Rosie and Mrs. America: Perceptions of Women in the 1930s And 1940s

Overview

Who was Rosie and who was Mrs. America? They weren't specific individuals; rather, they were symbols that defined perceptions of women during the 1930s and 1940s. The jubilance of the previous decade—the Roaring Twenties—was silenced by the stock market crash of 1929. Now the Great Depression challenged women in their homes, as Mrs. America had to learn how to "make do" with less. And as men left for battle fronts, World War II propelled women to take their place in factories, becoming Rosie the Riveter. As girls...
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Overview

Who was Rosie and who was Mrs. America? They weren't specific individuals; rather, they were symbols that defined perceptions of women during the 1930s and 1940s. The jubilance of the previous decade—the Roaring Twenties—was silenced by the stock market crash of 1929. Now the Great Depression challenged women in their homes, as Mrs. America had to learn how to "make do" with less. And as men left for battle fronts, World War II propelled women to take their place in factories, becoming Rosie the Riveter. As girls and women of the 1930s and 1940s searched for their own identities, the media of the times tried to influence their paths. Magazine advertisements and mail-order catalogs showed women how to be both fashionable and frugal. Screwball comedies on the movie screen and the romantic soap operas on the radio portrayed women who took life lightly. But many women ignored these stereotypes and forged paths that women had never pursued before, in careers as pilots, foreign correspondents, musicians, and social activists. Learn more about the images and issues that framed perceptions about women in these difficult decades."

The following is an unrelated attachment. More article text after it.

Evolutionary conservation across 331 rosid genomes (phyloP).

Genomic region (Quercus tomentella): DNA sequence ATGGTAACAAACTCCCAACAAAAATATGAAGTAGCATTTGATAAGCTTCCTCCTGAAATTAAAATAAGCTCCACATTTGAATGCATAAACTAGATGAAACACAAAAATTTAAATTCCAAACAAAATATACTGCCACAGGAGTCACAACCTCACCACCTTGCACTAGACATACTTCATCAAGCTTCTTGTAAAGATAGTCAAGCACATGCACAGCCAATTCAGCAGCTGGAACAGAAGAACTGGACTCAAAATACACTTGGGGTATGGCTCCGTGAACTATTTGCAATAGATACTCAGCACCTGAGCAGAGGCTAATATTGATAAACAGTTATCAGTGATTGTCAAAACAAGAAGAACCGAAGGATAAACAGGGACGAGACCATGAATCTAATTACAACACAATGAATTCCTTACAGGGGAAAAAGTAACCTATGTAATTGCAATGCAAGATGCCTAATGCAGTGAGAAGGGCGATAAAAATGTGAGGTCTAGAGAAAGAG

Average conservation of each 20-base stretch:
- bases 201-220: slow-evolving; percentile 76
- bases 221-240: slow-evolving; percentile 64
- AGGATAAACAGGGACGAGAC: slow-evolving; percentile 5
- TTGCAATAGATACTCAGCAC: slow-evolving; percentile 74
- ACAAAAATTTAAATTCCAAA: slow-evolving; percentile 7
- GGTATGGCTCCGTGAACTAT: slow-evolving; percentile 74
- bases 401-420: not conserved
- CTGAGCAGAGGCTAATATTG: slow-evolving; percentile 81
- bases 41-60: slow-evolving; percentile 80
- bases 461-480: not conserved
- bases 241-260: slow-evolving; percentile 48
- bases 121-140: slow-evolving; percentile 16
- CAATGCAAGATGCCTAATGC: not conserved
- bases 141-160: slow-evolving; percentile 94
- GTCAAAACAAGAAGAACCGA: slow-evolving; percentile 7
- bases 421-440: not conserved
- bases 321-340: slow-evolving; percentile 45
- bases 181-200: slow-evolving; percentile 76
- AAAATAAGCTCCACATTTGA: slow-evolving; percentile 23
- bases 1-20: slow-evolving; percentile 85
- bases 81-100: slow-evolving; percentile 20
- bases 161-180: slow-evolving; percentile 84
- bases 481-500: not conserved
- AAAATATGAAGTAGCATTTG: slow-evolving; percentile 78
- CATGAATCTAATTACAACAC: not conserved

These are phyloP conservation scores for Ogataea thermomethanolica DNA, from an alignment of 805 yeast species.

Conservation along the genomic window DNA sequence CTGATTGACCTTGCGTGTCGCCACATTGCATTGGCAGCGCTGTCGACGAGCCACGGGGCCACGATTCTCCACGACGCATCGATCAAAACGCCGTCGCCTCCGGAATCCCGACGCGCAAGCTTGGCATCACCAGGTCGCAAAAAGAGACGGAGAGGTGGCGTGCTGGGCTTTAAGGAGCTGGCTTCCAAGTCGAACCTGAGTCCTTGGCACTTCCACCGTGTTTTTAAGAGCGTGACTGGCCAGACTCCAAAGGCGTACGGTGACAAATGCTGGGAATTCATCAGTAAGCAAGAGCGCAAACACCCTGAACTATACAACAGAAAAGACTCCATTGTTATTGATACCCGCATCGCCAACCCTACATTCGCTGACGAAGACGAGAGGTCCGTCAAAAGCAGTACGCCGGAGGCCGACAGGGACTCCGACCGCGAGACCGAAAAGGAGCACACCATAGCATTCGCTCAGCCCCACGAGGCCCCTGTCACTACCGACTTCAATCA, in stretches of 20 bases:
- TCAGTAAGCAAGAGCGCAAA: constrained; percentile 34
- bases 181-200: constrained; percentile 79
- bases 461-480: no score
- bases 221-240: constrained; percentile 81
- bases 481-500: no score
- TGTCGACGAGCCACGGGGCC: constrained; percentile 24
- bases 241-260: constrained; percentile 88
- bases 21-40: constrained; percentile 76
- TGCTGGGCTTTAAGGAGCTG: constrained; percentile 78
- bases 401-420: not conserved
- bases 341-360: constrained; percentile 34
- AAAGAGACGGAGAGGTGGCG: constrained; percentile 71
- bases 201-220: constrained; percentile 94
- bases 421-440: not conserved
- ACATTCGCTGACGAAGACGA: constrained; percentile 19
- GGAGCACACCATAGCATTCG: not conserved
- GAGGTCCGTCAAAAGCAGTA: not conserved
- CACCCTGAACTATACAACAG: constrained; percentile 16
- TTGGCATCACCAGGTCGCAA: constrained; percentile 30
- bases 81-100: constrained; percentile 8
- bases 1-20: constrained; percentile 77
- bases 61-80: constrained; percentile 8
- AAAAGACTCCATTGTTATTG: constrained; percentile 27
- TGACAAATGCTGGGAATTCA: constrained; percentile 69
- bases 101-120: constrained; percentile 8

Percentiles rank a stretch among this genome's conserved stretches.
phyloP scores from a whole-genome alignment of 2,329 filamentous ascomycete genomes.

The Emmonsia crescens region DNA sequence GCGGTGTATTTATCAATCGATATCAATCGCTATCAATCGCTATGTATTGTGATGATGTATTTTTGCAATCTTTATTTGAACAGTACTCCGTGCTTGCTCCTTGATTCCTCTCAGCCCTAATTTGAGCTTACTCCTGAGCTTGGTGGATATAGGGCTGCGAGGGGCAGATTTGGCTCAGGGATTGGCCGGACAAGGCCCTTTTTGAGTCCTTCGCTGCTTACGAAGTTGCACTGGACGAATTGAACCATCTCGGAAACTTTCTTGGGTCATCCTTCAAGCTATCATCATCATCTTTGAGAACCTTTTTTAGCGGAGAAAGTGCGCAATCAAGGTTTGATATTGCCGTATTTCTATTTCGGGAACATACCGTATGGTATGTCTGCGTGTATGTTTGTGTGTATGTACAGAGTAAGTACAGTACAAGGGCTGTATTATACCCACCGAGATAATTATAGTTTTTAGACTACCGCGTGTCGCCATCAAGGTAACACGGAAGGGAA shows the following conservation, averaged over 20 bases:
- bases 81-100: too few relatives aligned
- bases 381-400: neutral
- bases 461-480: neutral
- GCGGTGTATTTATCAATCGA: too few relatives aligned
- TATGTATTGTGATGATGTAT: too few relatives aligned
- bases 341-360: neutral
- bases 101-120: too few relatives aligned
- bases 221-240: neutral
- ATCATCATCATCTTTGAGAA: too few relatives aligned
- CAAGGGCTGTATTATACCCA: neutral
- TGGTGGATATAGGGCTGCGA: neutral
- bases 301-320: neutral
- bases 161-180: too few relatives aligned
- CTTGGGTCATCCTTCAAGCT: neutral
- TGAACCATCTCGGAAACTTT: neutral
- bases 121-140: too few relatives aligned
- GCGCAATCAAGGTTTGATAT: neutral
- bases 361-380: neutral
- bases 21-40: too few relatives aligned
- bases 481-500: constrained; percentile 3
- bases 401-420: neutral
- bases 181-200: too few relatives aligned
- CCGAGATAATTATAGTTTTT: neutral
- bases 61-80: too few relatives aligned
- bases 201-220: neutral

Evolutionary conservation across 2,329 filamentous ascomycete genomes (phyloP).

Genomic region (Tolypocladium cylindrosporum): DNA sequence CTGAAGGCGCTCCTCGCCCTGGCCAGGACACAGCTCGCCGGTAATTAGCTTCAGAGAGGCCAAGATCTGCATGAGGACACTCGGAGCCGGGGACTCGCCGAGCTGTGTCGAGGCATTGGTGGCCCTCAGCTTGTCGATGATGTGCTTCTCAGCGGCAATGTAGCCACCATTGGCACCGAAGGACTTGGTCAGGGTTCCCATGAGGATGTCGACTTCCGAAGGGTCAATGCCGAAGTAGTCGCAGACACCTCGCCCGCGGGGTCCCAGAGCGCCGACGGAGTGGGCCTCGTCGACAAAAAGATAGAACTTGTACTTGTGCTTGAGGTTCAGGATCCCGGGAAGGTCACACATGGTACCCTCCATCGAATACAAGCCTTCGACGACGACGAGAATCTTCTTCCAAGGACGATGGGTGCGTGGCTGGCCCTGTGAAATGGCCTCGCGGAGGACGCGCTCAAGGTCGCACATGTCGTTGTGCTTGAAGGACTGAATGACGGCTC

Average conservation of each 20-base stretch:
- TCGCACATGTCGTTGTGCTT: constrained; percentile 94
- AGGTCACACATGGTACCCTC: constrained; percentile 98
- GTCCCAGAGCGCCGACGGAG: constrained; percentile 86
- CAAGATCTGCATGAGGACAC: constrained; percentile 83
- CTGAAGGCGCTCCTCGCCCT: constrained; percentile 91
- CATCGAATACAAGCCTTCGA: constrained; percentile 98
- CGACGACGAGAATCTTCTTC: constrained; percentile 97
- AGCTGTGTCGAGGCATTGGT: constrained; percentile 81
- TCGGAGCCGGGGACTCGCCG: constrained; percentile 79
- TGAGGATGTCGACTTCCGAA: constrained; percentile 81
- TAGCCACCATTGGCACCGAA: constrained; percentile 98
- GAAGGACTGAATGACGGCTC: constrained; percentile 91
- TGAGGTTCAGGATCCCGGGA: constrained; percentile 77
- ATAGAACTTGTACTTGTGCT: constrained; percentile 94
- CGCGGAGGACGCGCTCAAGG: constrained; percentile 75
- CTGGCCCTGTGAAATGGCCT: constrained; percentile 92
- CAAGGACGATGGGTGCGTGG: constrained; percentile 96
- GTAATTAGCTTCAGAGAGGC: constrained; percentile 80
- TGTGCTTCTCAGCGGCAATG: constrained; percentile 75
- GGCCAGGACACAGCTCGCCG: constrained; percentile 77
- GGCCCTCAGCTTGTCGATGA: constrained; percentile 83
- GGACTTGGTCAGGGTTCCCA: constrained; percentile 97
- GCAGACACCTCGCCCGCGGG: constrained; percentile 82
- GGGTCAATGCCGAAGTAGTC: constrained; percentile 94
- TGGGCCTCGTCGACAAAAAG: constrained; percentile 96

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Editorial Reviews

School Library Journal

Gr 7 Up Numerous encylopedias cover the experiences of women in the United States, among them Doris L. Weatherford's A History of Women in the United States (Grolier, 2003) and Nancy Cott's highly academic No Small Courage (Oxford Univ., 2004). Few such reference titles are as user-friendly and as well suited to middle and high school use. Using popular culture as a lens, each book addresses stereotypes of femininity. Gourley clearly shows that women have been consistently faced with role expectations that stem from diametrically opposed views of what they should be. Organized chronologically, the sparkling and engaging texts are generously expanded by numerous, well-placed black-and-white photographs and period reproductions from magazine advertisements, handbills, government propaganda, radio, and television. The titles give ample indication of the divide-the lovely, corseted Gibson Girl contrasts with the militant suffragist in the same way that Rosie the Riveter puts the smiling postwar housewife, concerned only with husband and family, in relief. Stories of women who either exemplified conventional behaviors or changed them are presented in sidebars or incorporated seamlessly into the narratives. With their wonderful use of primary-source information and documentation, these books are great for research or browsing, and they are sure to pique readers' interest in the history of gender in this country.-Ann Welton, Helen B. Stafford Elementary, Tacoma, WA

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